25 Beautiful Walks of the Greater Reykjavik area

Volcano Island - Sigurgeir Sigurjónsson

Iceland on Fire

The Eyjafjallajökull volcano burst into life on March 20th 2010. A 0,5-km-long fissure opened up at the northeastern flank of the volcano, on the ice-free mountain ridge of Fimmvörðuháls.

On March 24th, scoria and lava erupted four vents. The basalt lava flowed into nearby canyons, creating spectacular lava falls. Eruptions are known to have occurred in Eyjafjallajökull in 920, 1612 and 1821-1823. on April 7th the absolute height of the main crater, then inactive, was 82 m. A newer and active fissure contained a few lower crater hills. By April 12th, this phase of the Eyjafjallajökull eruption was over. The lava flow covered an area of 2.0 square kilometers. At 1:15 a.m. on April 14th, Eyjafjallajökull burst open once more. This time, the volcanic fissure cut through the glaciated top crater. The main initial meltwater flood reached the snout of a northern icefall the same day. Dark clouds of ash and steam rose high above the mountain and were partly carried to mainland Europe. Some 100,000 flights were cancelled during the coming week.

The eruption was classified as almost a medium-sized event. The ash production lessened and lava flowed in a tunnel in the glacier ice. The ash-fall affected about 1% of Iceland; an area north, east and south of the volcano. On May 5th and 6th, the ash production increased again, and the eruption plume reached 8-9 kilometers in the air. After this, the eruption slowly abated until it came to an uncertain end on May 24th. At the time of publishing this book Iceland on Fire, more quiet weeks or even months need to pass before geoscientists declare the eruption of Eyjafjallajökull as ended.

Vilhelm Gunnarsson has worked as a photographer for the “Fréttablaðið” newspaper since 2003 and has witnessed and shot many historical events in Iceland, though none have affected him as strongly as the Eyjafjallajökull eruption. In this book his photos present a dramatic and startling look at the events of spring 2010. Vilhelm specializes in journalistic and landscape photographs and his pictures have been published in newspapers, magazines and on TV all over the world. He has participated in numerous photo exhibitions and received much acclaim for his work. Along with his job at “Fréttablaðið”, Vilhelm runs the publishing company VG Pictures, which produces postcards and calendars. Iceland on Fire is his first book. To view more of Vilhelm's work, go to www.vilhelmg.com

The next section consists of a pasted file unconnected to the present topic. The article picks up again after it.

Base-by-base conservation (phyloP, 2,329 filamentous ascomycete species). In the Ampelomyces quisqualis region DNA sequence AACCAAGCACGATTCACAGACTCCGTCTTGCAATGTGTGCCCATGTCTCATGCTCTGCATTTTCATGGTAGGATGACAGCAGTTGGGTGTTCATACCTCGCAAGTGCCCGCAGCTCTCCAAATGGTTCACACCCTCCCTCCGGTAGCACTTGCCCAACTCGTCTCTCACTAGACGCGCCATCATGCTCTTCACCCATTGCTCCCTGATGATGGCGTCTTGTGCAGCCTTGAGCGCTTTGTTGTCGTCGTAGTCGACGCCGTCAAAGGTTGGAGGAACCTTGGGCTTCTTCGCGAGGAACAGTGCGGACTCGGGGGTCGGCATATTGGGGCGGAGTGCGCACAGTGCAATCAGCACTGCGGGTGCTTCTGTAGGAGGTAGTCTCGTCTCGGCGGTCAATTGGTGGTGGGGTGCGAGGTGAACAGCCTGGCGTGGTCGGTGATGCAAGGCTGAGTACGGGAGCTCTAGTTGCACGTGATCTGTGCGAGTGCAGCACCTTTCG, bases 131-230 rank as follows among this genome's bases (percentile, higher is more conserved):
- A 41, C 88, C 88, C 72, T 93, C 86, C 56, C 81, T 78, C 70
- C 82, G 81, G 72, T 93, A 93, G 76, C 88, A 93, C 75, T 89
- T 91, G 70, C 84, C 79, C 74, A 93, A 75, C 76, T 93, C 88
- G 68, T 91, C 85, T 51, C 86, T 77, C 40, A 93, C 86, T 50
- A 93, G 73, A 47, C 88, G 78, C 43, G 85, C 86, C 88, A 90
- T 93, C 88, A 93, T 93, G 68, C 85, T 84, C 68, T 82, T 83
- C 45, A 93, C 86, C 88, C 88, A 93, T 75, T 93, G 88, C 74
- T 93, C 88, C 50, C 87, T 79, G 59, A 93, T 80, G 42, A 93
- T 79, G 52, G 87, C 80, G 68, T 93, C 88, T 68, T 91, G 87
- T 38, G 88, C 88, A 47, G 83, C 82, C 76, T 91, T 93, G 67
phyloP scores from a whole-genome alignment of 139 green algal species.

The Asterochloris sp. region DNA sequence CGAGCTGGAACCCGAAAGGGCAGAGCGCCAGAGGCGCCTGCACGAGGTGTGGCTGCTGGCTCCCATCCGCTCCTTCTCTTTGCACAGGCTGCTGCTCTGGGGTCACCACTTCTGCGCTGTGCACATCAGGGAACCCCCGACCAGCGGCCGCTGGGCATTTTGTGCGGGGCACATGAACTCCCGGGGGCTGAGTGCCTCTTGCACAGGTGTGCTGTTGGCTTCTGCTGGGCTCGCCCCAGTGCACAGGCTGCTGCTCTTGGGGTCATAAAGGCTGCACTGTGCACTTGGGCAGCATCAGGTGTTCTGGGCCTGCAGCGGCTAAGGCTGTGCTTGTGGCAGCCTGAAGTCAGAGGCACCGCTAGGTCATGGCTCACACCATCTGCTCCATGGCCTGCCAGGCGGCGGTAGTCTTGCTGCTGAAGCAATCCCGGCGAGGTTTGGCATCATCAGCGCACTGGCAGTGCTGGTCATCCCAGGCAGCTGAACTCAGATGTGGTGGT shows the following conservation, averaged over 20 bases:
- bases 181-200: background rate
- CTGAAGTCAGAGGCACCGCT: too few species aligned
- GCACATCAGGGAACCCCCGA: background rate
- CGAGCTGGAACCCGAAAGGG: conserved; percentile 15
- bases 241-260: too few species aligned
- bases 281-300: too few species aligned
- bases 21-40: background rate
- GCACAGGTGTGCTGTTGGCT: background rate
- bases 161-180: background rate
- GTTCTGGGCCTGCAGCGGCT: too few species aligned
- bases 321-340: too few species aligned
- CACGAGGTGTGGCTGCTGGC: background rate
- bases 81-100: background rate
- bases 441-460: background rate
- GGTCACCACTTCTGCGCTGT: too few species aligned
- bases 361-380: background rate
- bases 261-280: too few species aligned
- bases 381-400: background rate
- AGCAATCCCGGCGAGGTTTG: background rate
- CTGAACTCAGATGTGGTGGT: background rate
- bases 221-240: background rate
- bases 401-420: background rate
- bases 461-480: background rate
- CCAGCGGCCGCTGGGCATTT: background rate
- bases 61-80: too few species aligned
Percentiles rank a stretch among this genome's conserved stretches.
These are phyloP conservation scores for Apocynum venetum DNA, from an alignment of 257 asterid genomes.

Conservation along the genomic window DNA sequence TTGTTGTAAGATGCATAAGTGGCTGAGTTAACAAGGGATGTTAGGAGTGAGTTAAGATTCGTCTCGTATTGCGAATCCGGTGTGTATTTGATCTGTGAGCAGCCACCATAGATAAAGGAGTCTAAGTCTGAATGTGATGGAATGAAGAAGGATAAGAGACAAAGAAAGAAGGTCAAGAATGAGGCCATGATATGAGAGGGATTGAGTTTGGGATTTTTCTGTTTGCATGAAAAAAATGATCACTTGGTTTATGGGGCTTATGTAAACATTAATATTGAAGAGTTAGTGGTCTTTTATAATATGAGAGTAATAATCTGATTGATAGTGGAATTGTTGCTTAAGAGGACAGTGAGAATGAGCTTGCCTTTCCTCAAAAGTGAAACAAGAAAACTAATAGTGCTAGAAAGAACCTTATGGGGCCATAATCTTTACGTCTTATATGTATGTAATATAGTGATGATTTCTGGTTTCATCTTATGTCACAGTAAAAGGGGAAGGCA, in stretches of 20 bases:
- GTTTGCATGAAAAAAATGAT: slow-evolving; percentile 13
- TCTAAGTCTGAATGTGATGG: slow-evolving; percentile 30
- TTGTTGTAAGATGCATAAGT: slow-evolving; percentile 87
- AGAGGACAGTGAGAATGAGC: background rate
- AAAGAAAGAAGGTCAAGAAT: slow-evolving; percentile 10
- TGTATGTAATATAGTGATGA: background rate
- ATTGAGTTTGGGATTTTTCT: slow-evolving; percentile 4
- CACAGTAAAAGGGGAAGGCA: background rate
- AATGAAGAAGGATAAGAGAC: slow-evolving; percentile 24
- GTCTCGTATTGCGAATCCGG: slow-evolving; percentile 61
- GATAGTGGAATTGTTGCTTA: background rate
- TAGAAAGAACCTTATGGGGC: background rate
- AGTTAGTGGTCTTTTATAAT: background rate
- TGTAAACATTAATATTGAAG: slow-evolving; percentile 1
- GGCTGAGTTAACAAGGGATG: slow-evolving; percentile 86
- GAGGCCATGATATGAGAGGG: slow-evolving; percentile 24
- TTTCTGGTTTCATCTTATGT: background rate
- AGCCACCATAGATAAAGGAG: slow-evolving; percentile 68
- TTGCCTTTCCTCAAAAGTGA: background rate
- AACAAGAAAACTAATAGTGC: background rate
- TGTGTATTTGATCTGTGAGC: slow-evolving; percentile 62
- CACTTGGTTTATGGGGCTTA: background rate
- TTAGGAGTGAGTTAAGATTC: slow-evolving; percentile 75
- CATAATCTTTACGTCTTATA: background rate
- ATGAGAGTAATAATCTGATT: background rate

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The Eyjafjallajökull volcano burst into life on March 20th 2010. A 0,5-km-long fissure opened up at the northeastern flank of the volcano, on the ice-free mountain ridge of Fimmvörðuháls.

On March 24th, scoria and lava erupted four vents. The basalt lava flowed into nearby canyons, creating spectacular lava falls. Eruptions are known to have occurred in Eyjafjallajökull in 920, 1612 and 1821-1823. on April 7th the absolute height of the main crater, then inactive, was 82 m. A newer and active fissure contained a few lower crater hills. By April 12th, this phase of the Eyjafjallajökull eruption was over. The lava flow covered an area of 2.0 square kilometers. At 1:15 a.m. on April 14th, Eyjafjallajökull burst open once more. This time, the volcanic fissure cut through the glaciated top crater. The main initial meltwater flood reached the snout of a northern icefall the same day. Dark clouds of ash and steam rose high above the mountain and were partly carried to mainland Europe. Some 100,000 flights were cancelled during the coming week.

The eruption was classified as almost a medium-sized event. The ash production lessened and lava flowed in a tunnel in the glacier ice. The ash-fall affected about 1% of Iceland; an area north, east and south of the volcano. On May 5th and 6th, the ash production increased again, and the eruption plume reached 8-9 kilometers in the air. After this, the eruption slowly abated until it came to an uncertain end on May 24th. At the time of publishing this book Iceland on Fire, more quiet weeks or even months need to pass before geoscientists declare the eruption of Eyjafjallajökull as ended.

Vilhelm Gunnarsson has worked as a photographer for the “Fréttablaðið” newspaper since 2003 and has witnessed and shot many historical events in Iceland, though none have affected him as strongly as the Eyjafjallajökull eruption. In this book his photos present a dramatic and startling look at the events of spring 2010. Vilhelm specializes in journalistic and landscape photographs and his pictures have been published in newspapers, magazines and on TV all over the world. He has participated in numerous photo exhibitions and received much acclaim for his work. Along with his job at “Fréttablaðið”, Vilhelm runs the publishing company VG Pictures, which produces postcards and calendars. Iceland on Fire is his first book. To view more of Vilhelm's work, go to www.vilhelmg.com

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